The third and final part of the My Hundred Lovers bloggers’ read along is now behind me. The book generated a great deal of thought from all involved – it was a great book choice for this kind of  forum.

By following this link you will see other bloggers’ comments as well as a list of questions put forth by the host, Bree. Here are my own thoughts (yes, there are spoilers, but read the book anyway and see what you think – I’d love to hear):

First of all, thanks to Allen & Unwin for inviting us to be part of the read along (it has been a new, but insightful experience for me), to Bree for being a great host (even if I did have to make my own drinks and nibblies), to my fellow bloggers for making this so interesting, and to Susan for writing a book that has challenged us in a lot of ways. Susan, your love of language is, for me, the most stand out thing about this book. You do have a gift.

My Hundred Lovers has been challenging and confronting on a number of levels. Some of the chapters certainly took me out of my comfort zone, while others were a poetic pleasure. At times I loved how Deborah expressed how things made her feel, how she described things that gave her pleasure – such as eating a gelato. At that moment, I wanted to eat a gelato…even though I was cold. These chapters were such a contrast to the more distant ones when she relates her sexual experiences. Those chapters left me cold. It was as if she could not connect emotion and sex in the same way she could fuse the sensuality of her non-sexual experiences.

Deborah’s contradictory nature was confusing. I imagine that if I met her I would struggle to understand her. At times she shows an incredible amount of self-awareness – “she could never own it, in the same way she could never own existence…her existence was air” (p186-7). Her understanding of the small things, the grass, the roses, places, is so acute; at times she is so in tune, it’s mind-boggling. And then she distances herself from this awareness and looks at herself from the outside, like she can’t or won’t reconcile some of her experiences with who she wants to be.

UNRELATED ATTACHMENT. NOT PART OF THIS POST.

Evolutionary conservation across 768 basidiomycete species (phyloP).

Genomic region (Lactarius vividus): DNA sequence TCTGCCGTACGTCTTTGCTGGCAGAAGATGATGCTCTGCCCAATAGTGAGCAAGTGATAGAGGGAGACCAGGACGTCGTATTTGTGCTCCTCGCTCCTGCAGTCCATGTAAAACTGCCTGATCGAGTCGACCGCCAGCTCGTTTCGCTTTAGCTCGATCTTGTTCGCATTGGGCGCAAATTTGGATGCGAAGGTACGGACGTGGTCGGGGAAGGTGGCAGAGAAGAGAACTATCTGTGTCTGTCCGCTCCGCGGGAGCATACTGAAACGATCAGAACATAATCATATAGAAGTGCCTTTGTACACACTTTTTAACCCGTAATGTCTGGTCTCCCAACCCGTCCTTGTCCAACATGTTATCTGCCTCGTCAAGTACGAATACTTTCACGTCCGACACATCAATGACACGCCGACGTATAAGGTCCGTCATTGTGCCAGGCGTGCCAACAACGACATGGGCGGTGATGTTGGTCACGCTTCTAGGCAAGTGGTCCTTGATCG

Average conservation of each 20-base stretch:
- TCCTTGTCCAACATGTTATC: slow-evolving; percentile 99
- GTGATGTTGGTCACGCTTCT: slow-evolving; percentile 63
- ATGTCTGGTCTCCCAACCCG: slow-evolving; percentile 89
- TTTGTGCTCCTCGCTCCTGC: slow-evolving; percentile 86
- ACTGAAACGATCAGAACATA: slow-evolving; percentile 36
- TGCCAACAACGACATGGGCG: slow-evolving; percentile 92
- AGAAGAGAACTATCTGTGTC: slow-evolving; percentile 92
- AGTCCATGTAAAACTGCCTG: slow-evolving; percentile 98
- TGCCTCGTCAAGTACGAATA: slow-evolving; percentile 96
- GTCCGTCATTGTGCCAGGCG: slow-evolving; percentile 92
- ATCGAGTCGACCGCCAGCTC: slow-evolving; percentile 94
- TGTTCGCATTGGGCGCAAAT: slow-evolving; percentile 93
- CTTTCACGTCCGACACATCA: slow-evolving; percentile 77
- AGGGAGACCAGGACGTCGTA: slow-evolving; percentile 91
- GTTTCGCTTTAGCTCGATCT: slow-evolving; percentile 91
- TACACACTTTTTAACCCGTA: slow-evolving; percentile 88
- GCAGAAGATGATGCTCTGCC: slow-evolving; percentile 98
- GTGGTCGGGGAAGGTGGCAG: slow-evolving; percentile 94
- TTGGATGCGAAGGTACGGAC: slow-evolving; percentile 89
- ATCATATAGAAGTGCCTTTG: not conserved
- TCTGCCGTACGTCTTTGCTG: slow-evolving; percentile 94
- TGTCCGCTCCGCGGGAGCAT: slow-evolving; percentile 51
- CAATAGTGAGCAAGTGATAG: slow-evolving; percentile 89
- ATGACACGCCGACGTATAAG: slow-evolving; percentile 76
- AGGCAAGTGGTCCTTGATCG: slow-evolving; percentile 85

What else confronted me? My inability to really warm to Deborah. I wanted to love this book. I can’t say I loved it, because for me something was missing. I believe that was a “relationship” with the protagonist. I’ve just read over others’ comments and it was interesting that booksaremyfavouriteandbest had similar feelings by the end of the book. (I also agree that the cover quote was a bit misleading because I didn’t feel that Deborah was as much an erotic adventurer as someone who fell into situations and then had to try to sort it in her head.) What I can say is that I enjoyed the new reading experience it opened up. I enjoyed the discussions, the thought it promoted. I read with anticipation because Susan’s love of language was so clear and I enjoyed the book best at that level. I do prefer narratives that are more structured and flowing rather than disjointed, like Shelleyrae @book’d, however, this format suited Deborah and her “all over the place” persona.

I was intrigued by the quote “The Suspicious Wanderer enjoyed being marooned outside language”. Living in France, not fully understanding the language was restful to Deborah. I think this period in her life, with a different language and a different culture, was a means of escape in many ways for her. She’s marooned – there’s no one to rescue her – and she doesn’t need rescuing or want it in France. She’s like a castaway on an island and she’s loving it because she doesn’t have to justify herself to anyone. And even if she did, she couldn’t. She can be whoever she wants to be because she can create a whole new history for herself.

With regards to her husband, I do think it’s significant that he has the same name as her father. Firstly, the chapter ends with that point. The reader is invited to dwell on that significance and make something of it. Deborah idealised and idolised her father. In her words, she fell in love with him and she wanted to protect him. She admits that he is the basis for her attraction to many unsuitable men. She knows he’s not perfect. In the man who will become her husband she sees someone who could be perfect. It’s as if there are “signs” that convince her he is the one. He has her father’s name (she loved and idolised her father), he has “a heart” (works for Medecins Sans Frontieres), he speaks fluent French (France is her island and he’s landed on it), he’s tall and moves with a natural grace (like her father). Deborah so much wants to read the signs in her favour that she misses the signals from Celestine and the more direct warnings from her friends. She’s in denial and she’s looking for anything that will support what she really wants.

Once again, thanks to all involved. I hope we can find another book to generate such thinking – I’d like to do this again. I’ll be adding my review on Write Note Reviews soon.




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